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Obama says longer school days and years will bring the US up to par.


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In reply to an earlier post on Mar 25, 2009 11:23:26 PM PDT
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In reply to an earlier post on Mar 25, 2009 11:29:45 PM PDT
MCMom says:
Yes, I agree with Zacksmom. We shouldn't spend all our evening trying to teach our children school homework. Teachers are professionally trained so they on average know better than parents about teaching kids.l I think that a more consistant curriculum is very crucial though. Besides, keep the parents informed about what will be taught in school is important too. Parents will have better understanding what will be taught to their kids and may read or discuss with their kids about the topics during their family time.
The other problems that I see in this country are kids have too many video game systems and have too much access to cable TVs, Internet/computers,etc. They are not able to focus on what they are learning for too long. What they care more is how much time they can play video games or watch TV. They are surrounded with too many digital visual stimulations. As a parent, I encourge my children to read and read to them a lot. We go to library on a weekly basis and visit book stores often. My chidlren is always excited about getting new books from library or bookstore. They are so eager to learn by themselves. They do go to a public school in my neighborhood. I am from an Asian coutry and I don't speak English with my kids at home. Yet, they are very advanced on their reading and writing level. We don't own any video games nor cable TV. My kids never complain about that because they start to read when they get home and really enjoy to know(learn) more by themselves. I think that parents need to engaged in some reading activities with their children to make up the missing part from the school. I think that overall the teachers did a pretty good job teaching basic knowledge. Kids need to be motivated to learn more by themselves. I don't think longer school days and hours is necessary.

In reply to an earlier post on Mar 25, 2009 11:37:21 PM PDT
MCMom says:
Yes, I think that you are right. I think curriculum, teachers, parents all have room to be improved.

Posted on Mar 25, 2009 11:47:25 PM PDT
Darth Yoda says:
My two cents as a high schooler is that teachers do not spend enough time actually making sure we understand the knowledge that we are given in class. I can recall too many teachers in elementary, middle, and even advanced high school classes just throwing information out there and expecting us to learn it. What is the point of going to school for 8 hours a day if we are just going to have to go home and learn the material ourselves? Extending the hours is only going to make high schoolers even more unmotivated to actually succeed. We don't need more hours, or stupid bureaucratic nonsense like what has totally destroyed the quality of learning in the U.S. and California especially. We need more quality teaching!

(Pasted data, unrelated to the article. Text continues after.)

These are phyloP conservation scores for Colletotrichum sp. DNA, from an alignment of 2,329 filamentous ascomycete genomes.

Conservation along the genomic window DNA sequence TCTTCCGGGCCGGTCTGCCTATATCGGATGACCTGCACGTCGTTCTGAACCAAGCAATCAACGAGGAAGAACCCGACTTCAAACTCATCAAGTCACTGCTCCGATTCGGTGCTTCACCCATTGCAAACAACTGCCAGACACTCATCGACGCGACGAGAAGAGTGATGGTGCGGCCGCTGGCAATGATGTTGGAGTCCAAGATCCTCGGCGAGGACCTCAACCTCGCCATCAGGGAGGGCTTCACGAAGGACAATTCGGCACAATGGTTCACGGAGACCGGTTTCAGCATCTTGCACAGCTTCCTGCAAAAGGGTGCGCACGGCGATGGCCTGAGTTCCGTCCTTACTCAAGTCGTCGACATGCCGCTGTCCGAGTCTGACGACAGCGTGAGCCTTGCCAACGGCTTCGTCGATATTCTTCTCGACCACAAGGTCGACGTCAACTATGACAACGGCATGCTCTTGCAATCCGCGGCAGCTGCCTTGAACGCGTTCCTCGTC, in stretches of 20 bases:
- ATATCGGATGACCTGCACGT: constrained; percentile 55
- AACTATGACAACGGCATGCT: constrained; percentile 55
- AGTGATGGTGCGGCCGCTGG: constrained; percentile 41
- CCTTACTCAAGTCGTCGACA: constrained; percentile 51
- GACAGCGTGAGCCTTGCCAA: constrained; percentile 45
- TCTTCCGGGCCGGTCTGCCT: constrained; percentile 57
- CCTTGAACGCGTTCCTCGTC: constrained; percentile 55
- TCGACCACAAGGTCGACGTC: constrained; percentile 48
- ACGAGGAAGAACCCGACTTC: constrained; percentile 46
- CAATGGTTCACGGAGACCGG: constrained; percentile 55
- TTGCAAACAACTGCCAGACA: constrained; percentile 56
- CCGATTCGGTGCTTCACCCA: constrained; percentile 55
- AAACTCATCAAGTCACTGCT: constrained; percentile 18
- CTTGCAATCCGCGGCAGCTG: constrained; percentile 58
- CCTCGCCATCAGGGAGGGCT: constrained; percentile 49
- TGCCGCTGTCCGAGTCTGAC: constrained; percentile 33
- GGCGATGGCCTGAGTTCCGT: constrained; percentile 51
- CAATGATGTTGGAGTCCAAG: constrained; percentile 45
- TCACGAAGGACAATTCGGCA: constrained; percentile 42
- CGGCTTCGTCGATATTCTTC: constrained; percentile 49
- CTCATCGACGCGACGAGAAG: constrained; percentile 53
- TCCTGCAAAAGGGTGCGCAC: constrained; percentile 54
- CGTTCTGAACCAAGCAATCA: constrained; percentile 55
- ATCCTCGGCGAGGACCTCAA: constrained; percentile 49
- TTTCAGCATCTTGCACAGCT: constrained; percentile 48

Posted on Mar 25, 2009 11:53:21 PM PDT
OrganicMango says:
I'm a private English tutor. I have also taught as a regular classroom teacher, a teacher's aide and a sub teacher for grades K - 12 in public schools. The kids I tutor naturally get more out of what I have to offer than the kids I teach in the classroom. There are a number of reasons for this, but the most obvious is that my tutees receive focused attention on their individual needs. Reducing student to teacher ratio in public schools should be a greater priority than increasing the length of the school day. Unfortunately, while the kids I tutor often improve in their abilities to read and write, many are suffering from burn out at tender ages of eight, nine and ten, because they are overtaxed trying to be top students, piano players, gymnasts, soccer players, ballet dancers, swimmers, etc., and have very little time just to have fun and be kids. The last thing they need is to have more of their childhood takrn away from them!

Posted on Mar 25, 2009 11:53:35 PM PDT
OrganicMango says:
I'm a private English tutor. I have also taught as a regular classroom teacher, a teacher's aide and a sub teacher for grades K - 12 in public schools. The kids I tutor naturally get more out of what I have to offer than the kids I teach in the classroom. There are a number of reasons for this, but the most obvious is that my tutees receive focused attention on their individual needs. Reducing student to teacher ratio in public schools should be a greater priority than increasing the length of the school day. Unfortunately, while the kids I tutor often improve in their abilities to read and write, many are suffering from burn out at tender ages of eight, nine and ten, because they are overtaxed trying to be top students, piano players, gymnasts, soccer players, ballet dancers, swimmers, etc., and have very little time just to have fun and be kids. The last thing they need is to have more of their childhood takrn away from them!

Posted on Mar 25, 2009 11:56:05 PM PDT
OrganicMango says: